This week, millions of American workers took part in an annual exercise that they loathe to do – sending a check to the federal government paying their taxes. It is a painful, but essential, part of funding services for this nation.
But not all parties are contributing as they should. In fact, a new Government Accounting Office report notes that nearly 20 percent of profitable major U.S. corporations paid no federal taxes in 2012, which is the most recent year for which data is available. This came at the same time when many of these same companies, identified by the GAO as those with more than $10 million in assets, took in record profits.
But even those companies that do pay taxes are paying less now than they have historically. Corporate tax revenue represents only 1.9 percent of gross domestic product today, down from 5.9 percent in 1952, the Economic Policy Institute notes. And while it is good to see the government take some action to tamp down on the practice of corporate inversions, that’s still not enough.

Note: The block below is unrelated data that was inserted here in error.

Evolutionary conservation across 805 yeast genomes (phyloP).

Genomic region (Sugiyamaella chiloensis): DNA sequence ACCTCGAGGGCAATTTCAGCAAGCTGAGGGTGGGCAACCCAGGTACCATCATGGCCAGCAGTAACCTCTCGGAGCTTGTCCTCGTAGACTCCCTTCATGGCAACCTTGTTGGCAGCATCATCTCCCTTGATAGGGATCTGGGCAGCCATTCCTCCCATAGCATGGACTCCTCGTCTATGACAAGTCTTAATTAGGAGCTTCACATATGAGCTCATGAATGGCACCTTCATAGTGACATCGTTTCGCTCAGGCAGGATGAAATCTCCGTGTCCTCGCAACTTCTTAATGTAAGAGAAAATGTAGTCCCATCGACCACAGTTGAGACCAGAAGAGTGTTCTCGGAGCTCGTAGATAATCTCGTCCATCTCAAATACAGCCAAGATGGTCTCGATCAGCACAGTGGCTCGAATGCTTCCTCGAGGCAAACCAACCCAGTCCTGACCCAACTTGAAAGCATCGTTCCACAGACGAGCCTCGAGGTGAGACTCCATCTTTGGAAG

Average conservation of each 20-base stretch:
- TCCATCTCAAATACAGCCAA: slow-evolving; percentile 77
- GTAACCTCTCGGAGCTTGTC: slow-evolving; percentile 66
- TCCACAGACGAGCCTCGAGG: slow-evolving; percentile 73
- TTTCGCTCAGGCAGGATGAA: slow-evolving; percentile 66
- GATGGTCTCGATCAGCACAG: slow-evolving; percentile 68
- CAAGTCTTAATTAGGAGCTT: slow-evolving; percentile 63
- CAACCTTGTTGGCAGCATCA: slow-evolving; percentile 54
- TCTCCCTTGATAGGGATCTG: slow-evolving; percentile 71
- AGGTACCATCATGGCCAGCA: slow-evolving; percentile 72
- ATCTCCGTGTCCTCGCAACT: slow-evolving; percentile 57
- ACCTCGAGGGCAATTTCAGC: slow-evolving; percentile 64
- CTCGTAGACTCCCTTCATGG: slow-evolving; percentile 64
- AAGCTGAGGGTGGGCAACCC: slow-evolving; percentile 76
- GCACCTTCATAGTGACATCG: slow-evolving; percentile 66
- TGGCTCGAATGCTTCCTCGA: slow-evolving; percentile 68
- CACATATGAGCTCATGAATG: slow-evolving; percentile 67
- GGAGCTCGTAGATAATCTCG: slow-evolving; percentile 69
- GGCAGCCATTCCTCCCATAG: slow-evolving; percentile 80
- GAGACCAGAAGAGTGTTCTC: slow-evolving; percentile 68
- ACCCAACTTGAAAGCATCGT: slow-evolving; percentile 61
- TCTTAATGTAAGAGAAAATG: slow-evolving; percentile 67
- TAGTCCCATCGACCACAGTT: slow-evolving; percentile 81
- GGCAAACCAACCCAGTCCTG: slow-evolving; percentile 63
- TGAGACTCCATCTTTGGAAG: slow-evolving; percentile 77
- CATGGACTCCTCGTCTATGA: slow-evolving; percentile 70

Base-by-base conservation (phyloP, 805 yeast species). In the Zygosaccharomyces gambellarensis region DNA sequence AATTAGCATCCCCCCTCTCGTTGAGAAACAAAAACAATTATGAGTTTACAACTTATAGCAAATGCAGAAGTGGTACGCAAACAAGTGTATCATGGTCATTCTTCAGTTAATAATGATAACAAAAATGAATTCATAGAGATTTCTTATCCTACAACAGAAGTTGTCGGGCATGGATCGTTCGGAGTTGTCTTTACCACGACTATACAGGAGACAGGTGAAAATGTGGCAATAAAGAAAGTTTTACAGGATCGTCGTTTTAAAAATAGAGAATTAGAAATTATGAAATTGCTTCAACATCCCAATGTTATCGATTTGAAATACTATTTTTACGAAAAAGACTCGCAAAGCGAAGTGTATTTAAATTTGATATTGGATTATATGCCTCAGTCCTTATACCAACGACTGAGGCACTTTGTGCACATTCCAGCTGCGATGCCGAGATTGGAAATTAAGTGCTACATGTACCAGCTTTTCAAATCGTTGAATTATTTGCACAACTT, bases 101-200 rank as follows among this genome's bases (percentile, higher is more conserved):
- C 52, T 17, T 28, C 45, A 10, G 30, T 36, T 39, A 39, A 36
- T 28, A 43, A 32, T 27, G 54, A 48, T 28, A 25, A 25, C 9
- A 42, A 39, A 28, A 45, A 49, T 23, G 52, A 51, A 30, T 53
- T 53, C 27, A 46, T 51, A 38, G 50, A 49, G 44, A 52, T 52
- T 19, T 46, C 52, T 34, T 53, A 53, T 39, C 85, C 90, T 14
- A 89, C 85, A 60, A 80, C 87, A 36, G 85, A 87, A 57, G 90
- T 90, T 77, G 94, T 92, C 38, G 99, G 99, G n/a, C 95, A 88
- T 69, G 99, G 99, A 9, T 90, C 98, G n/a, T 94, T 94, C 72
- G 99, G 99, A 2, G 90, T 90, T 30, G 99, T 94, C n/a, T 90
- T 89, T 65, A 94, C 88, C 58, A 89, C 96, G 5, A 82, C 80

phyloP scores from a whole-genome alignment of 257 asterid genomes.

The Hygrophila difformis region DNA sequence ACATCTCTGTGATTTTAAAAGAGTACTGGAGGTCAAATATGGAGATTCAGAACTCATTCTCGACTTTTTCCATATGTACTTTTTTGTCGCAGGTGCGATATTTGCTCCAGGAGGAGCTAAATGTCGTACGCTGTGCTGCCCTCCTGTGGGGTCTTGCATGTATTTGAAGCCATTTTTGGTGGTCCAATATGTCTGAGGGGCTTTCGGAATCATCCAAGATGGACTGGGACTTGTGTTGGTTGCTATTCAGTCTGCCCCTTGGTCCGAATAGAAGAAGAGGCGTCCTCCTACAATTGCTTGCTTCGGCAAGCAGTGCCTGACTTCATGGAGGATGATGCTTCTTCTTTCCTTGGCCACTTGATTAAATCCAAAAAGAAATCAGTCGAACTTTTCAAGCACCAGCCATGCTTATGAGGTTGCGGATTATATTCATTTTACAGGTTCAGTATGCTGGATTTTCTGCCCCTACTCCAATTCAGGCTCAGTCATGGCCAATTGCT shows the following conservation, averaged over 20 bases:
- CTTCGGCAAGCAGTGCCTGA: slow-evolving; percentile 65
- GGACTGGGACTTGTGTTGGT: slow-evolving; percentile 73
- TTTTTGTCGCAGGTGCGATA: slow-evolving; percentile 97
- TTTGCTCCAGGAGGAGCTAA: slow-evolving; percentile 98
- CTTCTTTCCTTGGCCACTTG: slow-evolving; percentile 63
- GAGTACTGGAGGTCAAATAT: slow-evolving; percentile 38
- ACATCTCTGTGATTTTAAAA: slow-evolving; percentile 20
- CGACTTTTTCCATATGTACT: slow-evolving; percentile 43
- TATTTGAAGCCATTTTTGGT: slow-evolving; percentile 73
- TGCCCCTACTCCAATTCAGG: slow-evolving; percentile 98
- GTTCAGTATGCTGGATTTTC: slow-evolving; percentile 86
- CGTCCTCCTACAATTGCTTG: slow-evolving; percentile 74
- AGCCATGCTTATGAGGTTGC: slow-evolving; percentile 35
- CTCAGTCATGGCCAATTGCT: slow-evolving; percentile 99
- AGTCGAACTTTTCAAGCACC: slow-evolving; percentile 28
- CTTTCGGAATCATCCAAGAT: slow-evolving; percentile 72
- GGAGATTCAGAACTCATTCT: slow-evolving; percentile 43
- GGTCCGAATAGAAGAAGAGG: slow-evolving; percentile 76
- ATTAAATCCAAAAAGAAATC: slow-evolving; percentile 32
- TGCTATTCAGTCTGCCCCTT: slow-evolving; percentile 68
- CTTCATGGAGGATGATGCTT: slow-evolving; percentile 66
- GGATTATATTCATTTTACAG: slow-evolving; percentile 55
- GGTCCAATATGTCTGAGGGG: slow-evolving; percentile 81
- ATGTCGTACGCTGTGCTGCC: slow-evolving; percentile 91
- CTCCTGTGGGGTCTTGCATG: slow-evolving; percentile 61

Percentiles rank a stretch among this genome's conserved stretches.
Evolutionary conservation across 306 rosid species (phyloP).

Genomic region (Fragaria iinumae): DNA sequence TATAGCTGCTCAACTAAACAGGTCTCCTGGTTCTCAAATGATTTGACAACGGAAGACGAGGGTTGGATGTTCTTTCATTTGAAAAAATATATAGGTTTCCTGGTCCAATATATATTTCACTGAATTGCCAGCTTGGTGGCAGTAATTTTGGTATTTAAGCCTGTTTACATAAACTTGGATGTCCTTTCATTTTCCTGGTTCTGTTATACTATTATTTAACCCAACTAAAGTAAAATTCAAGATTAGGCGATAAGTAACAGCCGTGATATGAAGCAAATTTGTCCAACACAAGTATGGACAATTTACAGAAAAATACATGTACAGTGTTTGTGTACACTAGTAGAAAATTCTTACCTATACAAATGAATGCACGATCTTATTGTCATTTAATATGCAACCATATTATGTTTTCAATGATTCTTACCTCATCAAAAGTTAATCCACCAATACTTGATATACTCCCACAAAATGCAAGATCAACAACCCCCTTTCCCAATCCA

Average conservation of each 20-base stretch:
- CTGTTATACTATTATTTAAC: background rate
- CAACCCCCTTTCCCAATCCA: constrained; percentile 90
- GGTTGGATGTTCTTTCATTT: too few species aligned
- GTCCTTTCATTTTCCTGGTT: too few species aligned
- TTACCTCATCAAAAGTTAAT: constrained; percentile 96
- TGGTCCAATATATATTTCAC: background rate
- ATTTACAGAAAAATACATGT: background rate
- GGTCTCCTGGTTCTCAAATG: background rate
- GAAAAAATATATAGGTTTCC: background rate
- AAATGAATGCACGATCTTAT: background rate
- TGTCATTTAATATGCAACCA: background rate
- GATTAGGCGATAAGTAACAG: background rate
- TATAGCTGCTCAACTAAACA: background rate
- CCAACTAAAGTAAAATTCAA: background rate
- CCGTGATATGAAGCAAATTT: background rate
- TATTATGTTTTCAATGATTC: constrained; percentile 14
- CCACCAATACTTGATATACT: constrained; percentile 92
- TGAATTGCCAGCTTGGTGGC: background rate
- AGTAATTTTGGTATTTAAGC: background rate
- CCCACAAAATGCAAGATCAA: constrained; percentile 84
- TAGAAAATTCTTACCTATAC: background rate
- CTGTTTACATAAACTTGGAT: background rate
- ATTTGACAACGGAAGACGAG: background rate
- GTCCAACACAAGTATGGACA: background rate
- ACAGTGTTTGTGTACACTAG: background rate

“Unfortunately, corporate inversions are just the tip of the iceberg of corporate tax avoidance,” EPI writes. “The corporate income tax code is riddled with special interest loopholes. For example, businesses can reorganize their legal structure to avoid corporate taxes, and they can defer taxation indefinitely on foreign profits. Congress can and should close these (and other) loopholes.”
At a time when income inequality is a significant societal issue, big business should not be allowed to skirt by making massive earnings but not contributing in return. The U.S. needs more dollars for better roads, bridges, energy and water systems. Those infrastructure improvements, which benefits corporations, cannot and should not be carried by everyday Americans alone.
This country needs everyone to contribute their fair share. That’s how we get more people working and improve this nation for the greater good.